Make has been traditionally been used for building embedded applications written in C. However Make has its issues. For example, it suffers from heavy reliance upon the host environment, arcane syntax and mysterious bugs due to whitespace issues.
Rake is a powerful and capable alternative, and I recommend you consider it for future projects. It's standardized, available on many platforms and backed by the full power of a real programming language.
Rake is used as the build system for the Ruby programming language. As part of the Ruby on Rails framework, Ruby is used by a large community of developers. With such a large development community, support and reference materials are easy to come by.
Rake uses Ruby syntax. Coming from C, the syntax takes a little bit to get used to, but it's well worth it in my opinion.
Although Rake is heavily linked to Ruby, it's language-agnostic as far as the target build is concerned. You can use it to build essentially any type of application, provided you point it to the correct tools. This includes cross-compiling toolchains for embedded targets as well.
Rake is available with Ruby on most major platforms, including Linux, OSX and Windows. Since it runs under Ruby, it does not rely on the host environment for simple operations like file or directory manipulation. These operations are built directly in Ruby and make Rakefiles platform independent.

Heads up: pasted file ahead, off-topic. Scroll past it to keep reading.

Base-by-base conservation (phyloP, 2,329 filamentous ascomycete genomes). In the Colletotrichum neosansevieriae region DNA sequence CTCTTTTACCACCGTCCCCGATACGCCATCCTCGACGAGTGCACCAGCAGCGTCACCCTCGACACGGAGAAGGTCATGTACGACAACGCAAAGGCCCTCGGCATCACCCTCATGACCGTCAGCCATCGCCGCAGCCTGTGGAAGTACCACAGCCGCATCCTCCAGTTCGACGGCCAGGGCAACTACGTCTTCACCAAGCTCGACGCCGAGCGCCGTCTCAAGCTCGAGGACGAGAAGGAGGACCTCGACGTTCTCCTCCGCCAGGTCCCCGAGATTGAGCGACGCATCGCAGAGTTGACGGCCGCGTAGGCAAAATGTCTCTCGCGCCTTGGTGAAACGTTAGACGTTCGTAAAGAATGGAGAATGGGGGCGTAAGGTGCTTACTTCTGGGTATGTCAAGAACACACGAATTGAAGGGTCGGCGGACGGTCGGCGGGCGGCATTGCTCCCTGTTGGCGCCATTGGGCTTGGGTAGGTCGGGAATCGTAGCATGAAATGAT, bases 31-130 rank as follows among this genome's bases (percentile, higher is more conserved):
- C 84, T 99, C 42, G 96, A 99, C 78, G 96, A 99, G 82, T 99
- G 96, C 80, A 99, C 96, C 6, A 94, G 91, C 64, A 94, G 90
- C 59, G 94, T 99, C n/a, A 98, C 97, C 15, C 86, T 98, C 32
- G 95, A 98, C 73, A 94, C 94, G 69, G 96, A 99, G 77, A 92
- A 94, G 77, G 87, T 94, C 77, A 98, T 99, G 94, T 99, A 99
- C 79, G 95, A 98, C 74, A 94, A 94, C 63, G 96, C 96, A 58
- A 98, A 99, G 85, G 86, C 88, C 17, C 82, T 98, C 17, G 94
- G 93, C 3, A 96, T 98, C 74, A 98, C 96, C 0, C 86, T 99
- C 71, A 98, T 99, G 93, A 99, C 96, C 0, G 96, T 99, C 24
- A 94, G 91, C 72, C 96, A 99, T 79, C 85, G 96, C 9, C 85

Rake is included in Ruby installations 1.9 and later. To install Ruby, follow the directions for your platform here:
Generally, use a package manager for Linux or OS X and use RubyInstaller for Windows.
After installation you'll want to make sure that the Ruby binaries are in your path.
Rake works on Rakefiles, which consists of tasks (like Make targets) with specifed dependencies.
Here's a simple Rakefile:
task :default do puts "Hello World" end
This file defines a single task -- the "default" task -- which simply prints some text using
puts. The default task is the task run when no task argument is provided to Rake at the command line.
$ rake Hello World
We can add another task, and make the default task depend on this new task:
task :newtask do puts "Hi" end task :default => :newtask do puts "Hello World" end
When we run the
newtask is run first.
$ rake Hi Hello World
We can also run the new task individually.
$ rake newtask Hi
For more information, check out the official Rake documentation. Also there are several really good Rake tutorials online: